I am a member of a non-profit organization that has asked me to help them redo their website.

However, they don't simply want content and design changes, they also want features that require some back end programming. For example, the organization has "classes" with limited slots available that folks must sign up for in advance. When people sign up for the classes, there is additional documentation they must provide in order to be able to attend the class.

They have several requests in this genre that they want added to the site.

If it was just a simple redesign of their existing content, I would just recommend they use something like Wordpress or any other standard CMS to update their look. But since they also want these additional features, I am not certain how to proceed.

I have not yet had an opportunity to program an MVC site, so I thought I would use this as an opportunity to learn MVC. At the same time, I don't want to reinvent the wheel. So I was considering a CMS such as Orchard, that used MVC but was apparently quite extensible.

Does using Orchard make sense for this scenario? If not, why not? Are there any other recommendations for a CMS? I was looking at Umbraco too since it seems their latest release is using MVC, but then I read that it is a little bit buggy and missing some features that their older version had in it. So then I wasn't sure if that would be the right way to go.

In the end, I'm not even sure if I should be going with a CMS at all! I wonder if I would learn MVC better if I just did an app from the ground up. In that case, I was considering using a CMS for the web content, and then programming the "application" portion as a separate web application that was linked off their main site (perhaps register.mysite.com).

I'm just looking for recommendations and guidance. How would you proceed if you were in my shoes?

My day job is a developer at a large organization. I mainly program business web applications using .NET. But we haven't had any MVC apps come my way yet, so my MVC skills are essentially non-existent. I want to learn MVC, but I also want to get something back to the non-profit in a decent time.

.... so ya... there it is...

closed as not a real question by Mitch Wheat, Anthony Pegram, bzlm, Andrew Barber, Joe Feb 19 '12 at 12:52

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    There seems to be a conflict between what you want (learn MVC) and what might be best for them (already built CMS). Ask yourself: "Which will be easier for them to maintain if I'm not there?". Also, is your primary goal to help them? Or to increase your developer skills? – Mitch Wheat Feb 19 '12 at 0:01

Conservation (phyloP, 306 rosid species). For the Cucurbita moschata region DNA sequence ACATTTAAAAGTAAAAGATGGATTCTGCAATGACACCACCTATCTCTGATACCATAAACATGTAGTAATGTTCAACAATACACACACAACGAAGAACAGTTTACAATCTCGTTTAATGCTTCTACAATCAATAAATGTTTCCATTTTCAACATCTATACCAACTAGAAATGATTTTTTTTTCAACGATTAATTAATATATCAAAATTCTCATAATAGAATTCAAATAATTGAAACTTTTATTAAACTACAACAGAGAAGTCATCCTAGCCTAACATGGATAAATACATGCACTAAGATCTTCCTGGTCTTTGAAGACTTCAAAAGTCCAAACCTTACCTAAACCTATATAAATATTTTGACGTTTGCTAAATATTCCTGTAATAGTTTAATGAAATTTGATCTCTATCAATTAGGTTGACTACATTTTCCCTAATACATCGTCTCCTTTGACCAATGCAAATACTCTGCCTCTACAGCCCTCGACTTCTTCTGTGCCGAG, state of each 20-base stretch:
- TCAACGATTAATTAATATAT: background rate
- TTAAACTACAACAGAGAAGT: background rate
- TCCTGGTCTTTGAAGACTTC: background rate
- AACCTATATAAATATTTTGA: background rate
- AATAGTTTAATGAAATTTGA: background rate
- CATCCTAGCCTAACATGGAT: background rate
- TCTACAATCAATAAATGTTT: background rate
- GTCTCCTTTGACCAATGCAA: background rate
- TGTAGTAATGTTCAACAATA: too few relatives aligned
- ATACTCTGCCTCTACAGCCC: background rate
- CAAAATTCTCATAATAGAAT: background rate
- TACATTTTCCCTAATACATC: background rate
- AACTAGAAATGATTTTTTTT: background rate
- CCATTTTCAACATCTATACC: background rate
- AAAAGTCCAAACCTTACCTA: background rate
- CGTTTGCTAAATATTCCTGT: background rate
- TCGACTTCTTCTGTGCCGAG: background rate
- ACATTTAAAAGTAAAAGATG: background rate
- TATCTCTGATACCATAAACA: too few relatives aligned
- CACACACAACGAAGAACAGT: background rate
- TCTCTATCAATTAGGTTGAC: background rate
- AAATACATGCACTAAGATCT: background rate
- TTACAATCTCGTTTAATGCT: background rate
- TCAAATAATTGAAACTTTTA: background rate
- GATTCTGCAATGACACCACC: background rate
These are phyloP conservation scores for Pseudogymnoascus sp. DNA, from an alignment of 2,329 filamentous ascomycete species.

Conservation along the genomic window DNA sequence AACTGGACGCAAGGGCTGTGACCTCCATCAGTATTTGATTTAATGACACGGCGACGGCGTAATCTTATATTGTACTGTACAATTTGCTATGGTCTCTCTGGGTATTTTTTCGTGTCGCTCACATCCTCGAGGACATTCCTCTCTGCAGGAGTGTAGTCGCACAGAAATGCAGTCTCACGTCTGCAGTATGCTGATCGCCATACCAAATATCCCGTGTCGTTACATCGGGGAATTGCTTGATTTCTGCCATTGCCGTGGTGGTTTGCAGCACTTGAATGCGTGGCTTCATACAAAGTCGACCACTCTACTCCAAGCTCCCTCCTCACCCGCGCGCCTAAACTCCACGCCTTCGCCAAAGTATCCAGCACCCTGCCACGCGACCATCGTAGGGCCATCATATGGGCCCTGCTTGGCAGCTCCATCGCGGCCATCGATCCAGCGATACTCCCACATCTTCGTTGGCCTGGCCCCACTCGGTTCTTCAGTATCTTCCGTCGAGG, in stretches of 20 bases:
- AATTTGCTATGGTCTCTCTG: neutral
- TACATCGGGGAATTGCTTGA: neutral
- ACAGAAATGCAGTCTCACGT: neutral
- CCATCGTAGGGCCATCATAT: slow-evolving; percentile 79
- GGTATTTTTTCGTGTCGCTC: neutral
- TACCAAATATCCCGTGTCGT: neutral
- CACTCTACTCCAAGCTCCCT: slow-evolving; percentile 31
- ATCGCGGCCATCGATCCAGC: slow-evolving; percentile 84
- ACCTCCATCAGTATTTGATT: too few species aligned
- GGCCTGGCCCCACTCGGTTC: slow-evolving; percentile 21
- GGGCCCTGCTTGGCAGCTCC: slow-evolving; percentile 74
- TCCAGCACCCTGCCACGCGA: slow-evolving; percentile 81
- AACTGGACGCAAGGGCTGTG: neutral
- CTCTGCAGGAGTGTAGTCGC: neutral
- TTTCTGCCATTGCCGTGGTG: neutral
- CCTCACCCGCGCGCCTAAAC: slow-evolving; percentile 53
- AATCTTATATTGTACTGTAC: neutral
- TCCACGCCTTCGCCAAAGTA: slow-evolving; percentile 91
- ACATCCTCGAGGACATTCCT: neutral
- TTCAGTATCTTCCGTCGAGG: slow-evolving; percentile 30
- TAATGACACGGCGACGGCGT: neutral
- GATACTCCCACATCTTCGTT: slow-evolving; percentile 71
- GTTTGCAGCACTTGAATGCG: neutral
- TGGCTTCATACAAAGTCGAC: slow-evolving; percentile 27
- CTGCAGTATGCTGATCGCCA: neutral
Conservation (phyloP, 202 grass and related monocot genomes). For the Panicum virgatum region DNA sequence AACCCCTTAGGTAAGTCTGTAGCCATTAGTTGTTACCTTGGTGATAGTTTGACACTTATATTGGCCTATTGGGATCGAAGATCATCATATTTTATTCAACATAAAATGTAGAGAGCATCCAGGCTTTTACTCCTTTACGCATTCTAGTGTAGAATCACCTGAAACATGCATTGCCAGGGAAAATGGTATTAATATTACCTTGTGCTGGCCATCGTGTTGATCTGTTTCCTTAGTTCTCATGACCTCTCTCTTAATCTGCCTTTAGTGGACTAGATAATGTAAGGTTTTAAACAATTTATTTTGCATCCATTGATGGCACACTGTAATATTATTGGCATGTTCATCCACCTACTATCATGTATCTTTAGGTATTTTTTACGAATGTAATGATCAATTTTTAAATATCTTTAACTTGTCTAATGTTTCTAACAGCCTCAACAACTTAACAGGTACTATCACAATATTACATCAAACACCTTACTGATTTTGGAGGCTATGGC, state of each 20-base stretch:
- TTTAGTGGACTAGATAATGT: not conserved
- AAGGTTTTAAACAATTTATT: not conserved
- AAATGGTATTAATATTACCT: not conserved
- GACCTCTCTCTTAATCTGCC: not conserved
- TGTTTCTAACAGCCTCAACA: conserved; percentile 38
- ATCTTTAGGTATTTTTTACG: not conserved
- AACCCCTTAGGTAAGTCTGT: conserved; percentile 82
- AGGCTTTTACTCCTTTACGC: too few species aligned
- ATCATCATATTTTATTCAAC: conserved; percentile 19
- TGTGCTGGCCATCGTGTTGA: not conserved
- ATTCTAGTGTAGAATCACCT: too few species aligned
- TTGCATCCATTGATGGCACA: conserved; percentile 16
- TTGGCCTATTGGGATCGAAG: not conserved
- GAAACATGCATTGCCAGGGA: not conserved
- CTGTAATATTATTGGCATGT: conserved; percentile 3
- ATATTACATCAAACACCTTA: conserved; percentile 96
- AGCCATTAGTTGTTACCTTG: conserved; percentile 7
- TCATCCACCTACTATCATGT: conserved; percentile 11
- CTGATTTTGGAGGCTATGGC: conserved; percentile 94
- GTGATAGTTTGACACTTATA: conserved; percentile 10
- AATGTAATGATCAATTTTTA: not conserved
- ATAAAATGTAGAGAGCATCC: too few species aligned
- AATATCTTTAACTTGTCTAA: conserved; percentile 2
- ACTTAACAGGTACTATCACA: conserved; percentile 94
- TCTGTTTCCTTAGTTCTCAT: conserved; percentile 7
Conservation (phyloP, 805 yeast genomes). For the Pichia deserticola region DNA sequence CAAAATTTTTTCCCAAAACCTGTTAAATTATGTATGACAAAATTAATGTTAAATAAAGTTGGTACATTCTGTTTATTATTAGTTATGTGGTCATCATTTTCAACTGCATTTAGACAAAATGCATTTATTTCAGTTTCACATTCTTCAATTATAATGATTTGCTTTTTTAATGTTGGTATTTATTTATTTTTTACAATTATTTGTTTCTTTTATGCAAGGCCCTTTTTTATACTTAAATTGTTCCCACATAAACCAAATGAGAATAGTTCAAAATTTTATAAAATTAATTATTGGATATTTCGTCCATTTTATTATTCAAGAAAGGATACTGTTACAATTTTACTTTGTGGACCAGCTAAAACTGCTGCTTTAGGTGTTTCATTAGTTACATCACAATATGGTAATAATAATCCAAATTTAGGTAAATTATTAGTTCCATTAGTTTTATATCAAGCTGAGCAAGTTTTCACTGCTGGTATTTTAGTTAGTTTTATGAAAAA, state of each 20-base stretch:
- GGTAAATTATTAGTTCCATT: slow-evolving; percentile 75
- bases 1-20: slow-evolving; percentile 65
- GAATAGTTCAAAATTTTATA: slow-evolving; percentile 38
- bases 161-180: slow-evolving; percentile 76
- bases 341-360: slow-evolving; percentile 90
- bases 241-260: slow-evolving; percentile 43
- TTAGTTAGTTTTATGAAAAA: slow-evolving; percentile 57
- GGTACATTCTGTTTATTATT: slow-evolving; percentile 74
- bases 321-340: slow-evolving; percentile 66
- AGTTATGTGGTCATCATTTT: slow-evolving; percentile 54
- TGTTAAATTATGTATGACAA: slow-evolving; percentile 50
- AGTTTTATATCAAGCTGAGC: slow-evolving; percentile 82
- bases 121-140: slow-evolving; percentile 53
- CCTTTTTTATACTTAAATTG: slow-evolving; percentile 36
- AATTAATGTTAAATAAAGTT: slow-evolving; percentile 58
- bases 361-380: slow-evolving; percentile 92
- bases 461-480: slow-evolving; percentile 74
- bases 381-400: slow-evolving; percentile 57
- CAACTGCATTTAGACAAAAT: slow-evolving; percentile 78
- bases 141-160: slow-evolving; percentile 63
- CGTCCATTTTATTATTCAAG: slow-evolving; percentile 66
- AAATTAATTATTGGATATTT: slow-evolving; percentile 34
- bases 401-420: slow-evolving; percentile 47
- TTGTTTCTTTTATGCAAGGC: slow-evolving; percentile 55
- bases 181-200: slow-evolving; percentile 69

• I suppose that is the issue.. lol.. they aren't paying me or anything. So maybe I should just be concerned with what I want. – Amanda Kitson Feb 19 '12 at 0:01
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    Don't go CMS! But do document everything you do, so that the jesuit rangers can do stuff without you being around. – bzlm Feb 19 '12 at 0:40

Using an open source CMS is not a bad idea, but I personally prefer not to use them. Even official ASP.NET site is using Umbraco.

I don't recommend using WordPress because it's written in PHP and you are a .NET developer. WordPress is powerful and extensible, but surly a .NET based CMS would be better for you. You can understand it completely and make any changes you want.

I personally prefer to develop my own framework and environment. Why? Because in my opinion, an open source CMS framework gives more power than needed and developing modules for it is sometimes a big challenge. Most of the times I can develop what my client wants as a simple web app. The client doesn't want CMS powers(like: Adding pages, adding news, etc.) so I go with my own framework. But remember this is just my personal opinion.

Back to CMS:

I haven't tried Umbraco, but I took a look at Orchard's source. It's really big! The code is really sophisticated!

If I were in your shoes:

First I would test Open Source CMS (specially Umbraco which is built using MVC). I would develop some Hello World! modules for it and if it was nice and easy, I would go with it.

But normally I end up developing my own web app. I use MVC and I suggest you use it too.

Here are some nice open source apps developed using MVC. Also design patterns like Unit of Work, Repository Pattern, etc. are used in them:




  • + For codeplex links – Fanda Sep 7 '16 at 6:16

You are not going to get this done without writing custom code even with using umbraco/joomla or any other CMS. Since you already have web development experience.... give MVC a shot. Core coding is the same... MVC makes lot of design easy and structured.


I would go with an MVC application for this simply because it will be a great learning experience for you and something really good to add to your resume. Anyway if you're not familiar with any of the current CMS solutions out there it will probably take the same amount of time to setup, configure and code the modules you want as it would to make a simple MVC app from scratch.

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